Relationship between muscle and bone

“Use it or loose it”

This credo applies in particular to the bone, because the bone adapts throughout its life to the daily maximum forces that act on it. These maximum forces cause a small, elastic deformation of the bone (typically about 0.1% to 0.2% of its length). IIf this deformation exceeds a certain threshold, this stimulates the bone to become stronger. However, if this deformation falls below a second (lower) threshold, the bone is degraded.

Examples of this effect are bone loss in astronauts when they spend long periods of time on space stations, or in old people when they do not move enough over a long period of time. Both then suffer from function-related bone loss. This can be compensated for through targeted Galileo training.

Galileo Settings

A strong Bone needs a strong Muscle

Maximum forces during everyday movements

What forces actually act on our bones every day ?

A question to which a stunning answer must be given.
An answer that should make us rethink the subject of training, especially when it comes to the topic of bone formation, especially in old age.


First of all, it is astonishing that the maximum forces acting on the bones are not generated by external influences, but by the muscles themselves. This becomes clear when we consider the typical leverage ratios in the body. The ankle joint serves as a good example. When hopping stiffly on one leg (e.g. jumping rope), the forefoot of a healthy person is loaded with a force that is roughly equivalent to 3.5 times the body weight. The force for this obviously has to be generated essentially by the calf muscle.


If we now take into account that the ratio between the distance from the forefoot to the ankle joint and the distance from the ankle joint to the Achilles tendon, where the calf muscle attaches, is approximately 3:1, the calf muscle must generate a force equivalent to 10.5 times the body weight in order to be able to generate a force equivalent to 3.5 times the body weight at the forefoot (ground reaction force). Since the calf muscle needs an anchor, this force must also act on the bone. So, during everyday movements, a force of 14 times the body weight and more is easily exerted on the lower leg bones.

For comparison: If you come down hard on your heel with your leg stretched out, you generate a force that is typically twice or 3 times your body weight. In this case, however, there is no lever, so the same force also acts on the bone. This simple example therefore shows that normally forces acting on the bone through the muscles are significantly greater than external forces acting on the bone.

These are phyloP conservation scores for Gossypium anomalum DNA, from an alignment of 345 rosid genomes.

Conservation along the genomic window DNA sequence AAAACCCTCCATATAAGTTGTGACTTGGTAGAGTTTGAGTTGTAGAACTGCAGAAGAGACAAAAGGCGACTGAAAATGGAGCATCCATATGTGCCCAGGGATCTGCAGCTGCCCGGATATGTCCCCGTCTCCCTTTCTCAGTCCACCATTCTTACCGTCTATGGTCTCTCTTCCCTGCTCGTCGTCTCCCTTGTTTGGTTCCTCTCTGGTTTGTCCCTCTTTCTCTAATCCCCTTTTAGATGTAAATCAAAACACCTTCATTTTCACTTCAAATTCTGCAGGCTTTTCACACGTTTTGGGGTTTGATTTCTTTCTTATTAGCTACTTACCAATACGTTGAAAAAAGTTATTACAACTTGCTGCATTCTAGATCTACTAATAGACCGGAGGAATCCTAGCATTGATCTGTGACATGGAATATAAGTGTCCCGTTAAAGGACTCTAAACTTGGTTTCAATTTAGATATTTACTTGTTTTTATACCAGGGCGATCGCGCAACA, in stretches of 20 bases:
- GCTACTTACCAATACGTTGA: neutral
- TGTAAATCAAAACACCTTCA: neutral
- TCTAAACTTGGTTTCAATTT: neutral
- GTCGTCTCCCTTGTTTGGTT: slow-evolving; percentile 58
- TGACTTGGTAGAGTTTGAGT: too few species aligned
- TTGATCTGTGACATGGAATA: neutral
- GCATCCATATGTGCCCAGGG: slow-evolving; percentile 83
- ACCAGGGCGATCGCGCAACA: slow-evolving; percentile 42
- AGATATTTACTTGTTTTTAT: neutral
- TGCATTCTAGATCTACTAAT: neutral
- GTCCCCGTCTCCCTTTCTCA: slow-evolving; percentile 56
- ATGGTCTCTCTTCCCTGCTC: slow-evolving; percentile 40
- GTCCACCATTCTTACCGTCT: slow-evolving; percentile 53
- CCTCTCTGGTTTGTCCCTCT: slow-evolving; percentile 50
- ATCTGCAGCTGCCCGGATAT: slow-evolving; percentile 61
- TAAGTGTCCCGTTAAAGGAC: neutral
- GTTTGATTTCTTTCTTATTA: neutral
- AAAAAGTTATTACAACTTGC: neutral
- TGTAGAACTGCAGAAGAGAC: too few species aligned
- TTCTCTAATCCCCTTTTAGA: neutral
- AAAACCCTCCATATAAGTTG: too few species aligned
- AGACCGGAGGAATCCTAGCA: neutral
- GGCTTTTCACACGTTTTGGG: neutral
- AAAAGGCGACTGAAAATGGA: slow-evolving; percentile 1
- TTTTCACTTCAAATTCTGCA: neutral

This fact makes it clear that the correct kind of daily exercise is necessary to avoid bone loss. Targeted Galileo training can, for example, prevent this bone loss by improving the (neuro-) muscular properties.

It becomes clear from these observations that effective training for the bone requires intensive training that generates large internal forces adapted to the patient's abilities. Effective training for the bones must therefore be demanding but not too demanding, but definitely not sparing!

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Space Research -
A Model for Osteoporosis?

In fact is was bone research which made spac eresearch aware of vibration training to prevent loss of boen and muscle. And it is still used frequently. Galileo® Space is the vibration device which is used frequently in space research.


In fact, Osteoporosis is a combination of disposition and lack of physical activity (especially at old age). The actual extent of the effect of lack of physical activity on bone and muscle loss can be seen in Astronauts during prolonged space flights. Even though they are very fit and comparably young especially at the legs they develop the prestage of Osteoporosis, the Osteopenia. The reason is simply lack of physical activity, because there is no need to use the legs in the micro-gravity of space.


In space research the lack of gravity (micro gravity) is simulated by so-called bedrest studies: Individuals must stay in bed all day for a period of 8 weeks - Work, shower, toilet - all in bed. Typically counter measures against the negative effects of micro-gravity and lack of physical activity on Bone, Muscle , Neurology and the cardiovascular system are tested - for example novel training systems. Galileo® has proven to be very effective and at the same time very efficient in this context.

Galileo® Space


Galileo® is the vibration training device frequently used in space research.

You would like to know more about the background of Galileo® Training ?

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Galileo® active principle side alternation

Frequency ranges and their effect

Galileo® Basic Exercises

Galileo® Training Fact sheets

Research results on the application of
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